This was all in one night, but the operation of clipping continued for upwards of three months, a small portion of it only being done at a time, but the inexorable shears never being silent twenty-four hours at a time. By this time the news of these strange proceedings was spread through the country for thirty miles around and attracted in an especial manner the curiosity of the citizens of Smithfield.
An old Presbyterian lady of Martinsburg, hearing of the clipping that was going on at Livingston's to satisfy her curiosity, she went to Livingston's house. Before entering the door she took from her head her new silk cap, wrapped it up in her silk handkerchief and put it in her pocket to save it from being clipped. After awhile she stepped out again to go home, and having drawn the handkerchief out of her pocket and opened it, found the cap cut in narrow ribbons.
The name of the traveler who came to Livingstone's house remains unknown. Credit: Public Domain
Many other phenomena are stated and testified to by many witnesses. The long continuance of this mysterious clipping had now aroused the country for many miles around. Three daring and adventurous young men from Winchester came to Smithfield declaring their utter unbelief in the reports and offered to sleep in the house all night and to face the devil himself if he were the author of these doings. But as soon as they became comfortably seated in the house, a large stone was seen to proceed from the fireplace and to whirl around the floor with great velocity, when they took to their heels and made their escape.” 1
Isn’t it strange this was the second time Livingstone’s barn had been utterly destroyed? First in Pennsylvania and later in West Virginia. It seems Livingstone’s fate had been sealed.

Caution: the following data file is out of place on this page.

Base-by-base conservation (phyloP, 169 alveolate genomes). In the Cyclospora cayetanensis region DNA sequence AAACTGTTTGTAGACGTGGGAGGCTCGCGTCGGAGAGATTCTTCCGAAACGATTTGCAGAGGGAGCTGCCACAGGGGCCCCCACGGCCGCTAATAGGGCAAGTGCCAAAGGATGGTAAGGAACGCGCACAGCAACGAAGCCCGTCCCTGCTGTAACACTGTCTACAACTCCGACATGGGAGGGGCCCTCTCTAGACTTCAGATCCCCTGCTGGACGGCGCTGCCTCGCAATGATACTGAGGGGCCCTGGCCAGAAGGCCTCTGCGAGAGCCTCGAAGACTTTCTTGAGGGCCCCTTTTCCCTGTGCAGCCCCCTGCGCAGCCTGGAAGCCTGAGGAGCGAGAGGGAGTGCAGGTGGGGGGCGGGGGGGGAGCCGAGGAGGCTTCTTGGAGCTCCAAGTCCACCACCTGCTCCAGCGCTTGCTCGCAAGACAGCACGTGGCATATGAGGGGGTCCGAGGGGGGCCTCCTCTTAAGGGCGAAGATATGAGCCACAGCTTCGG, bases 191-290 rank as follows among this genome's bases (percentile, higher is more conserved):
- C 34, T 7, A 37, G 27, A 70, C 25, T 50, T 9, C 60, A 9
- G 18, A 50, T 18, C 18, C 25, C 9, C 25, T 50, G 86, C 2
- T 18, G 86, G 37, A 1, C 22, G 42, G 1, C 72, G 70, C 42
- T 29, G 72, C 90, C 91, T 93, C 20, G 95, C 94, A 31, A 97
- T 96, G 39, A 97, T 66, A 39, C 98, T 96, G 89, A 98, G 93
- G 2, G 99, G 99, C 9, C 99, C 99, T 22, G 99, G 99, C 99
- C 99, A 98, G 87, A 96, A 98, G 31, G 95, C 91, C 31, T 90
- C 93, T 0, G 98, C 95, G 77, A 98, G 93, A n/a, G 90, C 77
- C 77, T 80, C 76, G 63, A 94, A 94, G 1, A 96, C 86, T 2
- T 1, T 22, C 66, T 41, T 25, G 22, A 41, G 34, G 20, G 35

As the legend tells, Livingstone who was a nerve wreck by now, implored Father Dennis Cahill, an immigrant Irish priest in Shepherdstown, to visit his house to investigate. Apparently, when Father Cahill sprinkled holy water about the property, some of the manifestations changed, and a sum of money that had previously gone missing was deposited on the threshold of the house. Later a mass was held at the house, and suddenly the haunting ceased.
Livingstone's World Changed
“Livingston was relieved from all annoyances of his ghostly visitor, and it is said that “from that time until he left Virginia, he had frequent communications with the Spiritual world.”
A historical plaque in Middleway, West Virginia with scissors and a half-moon: symbols related to the legend of the Wizard Clip. Credit: Kilo22 - CC BY-SA 4.0
Nevertheless, though Livingstone had no got rid of his ghost, more supernatural events were reported by his family. Legend tells, the family started to hear a mysterious voice they feared, or at least at the beginning. Later they understood this was a "consoling Voice" belonging to a mysterious entity that stayed with them for 17 years. One day the voice manifested itself as a bright light. Livingstone and his family were asleep, but the voice told Livingstone to get up, gather his family, and pray. The voice was pleasant and served as a guide. In time Livingstone became convinced the mysterious voice belonged to a soul in purgatory, and it shouldn’t be surprising to learn Livingstone and his family converted to the Catholic faith.
In 1809, Livingston sold his farm and moved back to Pennsylvania.
Today, the land Livingstone once owned belongs to the Priest Field Pastoral Center and the Church. It’s a spiritual retreat for believers, but no one talks much about the Wizard Clip story unless visitors ask for more information.
The legend of the Wizard Clip is still alive among locals, and in Middleway there are historical markers with a crescent moon and shears in opposite corners to honor the legend.
Something did happen in Middleway all those years ago, and those events have not been forgotten.
Written by Ellen Lloyd – AncientPages.com
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Expand for references
- Laidley, W. S. - "WIZZARD CLIP" (Wizard Clip), West Virginia Historical Magazine Quarterly, January 1904
- A.L. Marshall - Adam Livingston, the Wizard Clip, the Voice: An Historical Account
- Raphael Brown, The Mystery of the Wizard Clip [at Middleway, West Virginia], Richmond, Catholic Historical Society
- Bates, Robert L. - The Story of Smithfield (Middleway), Jefferson County, West Virginia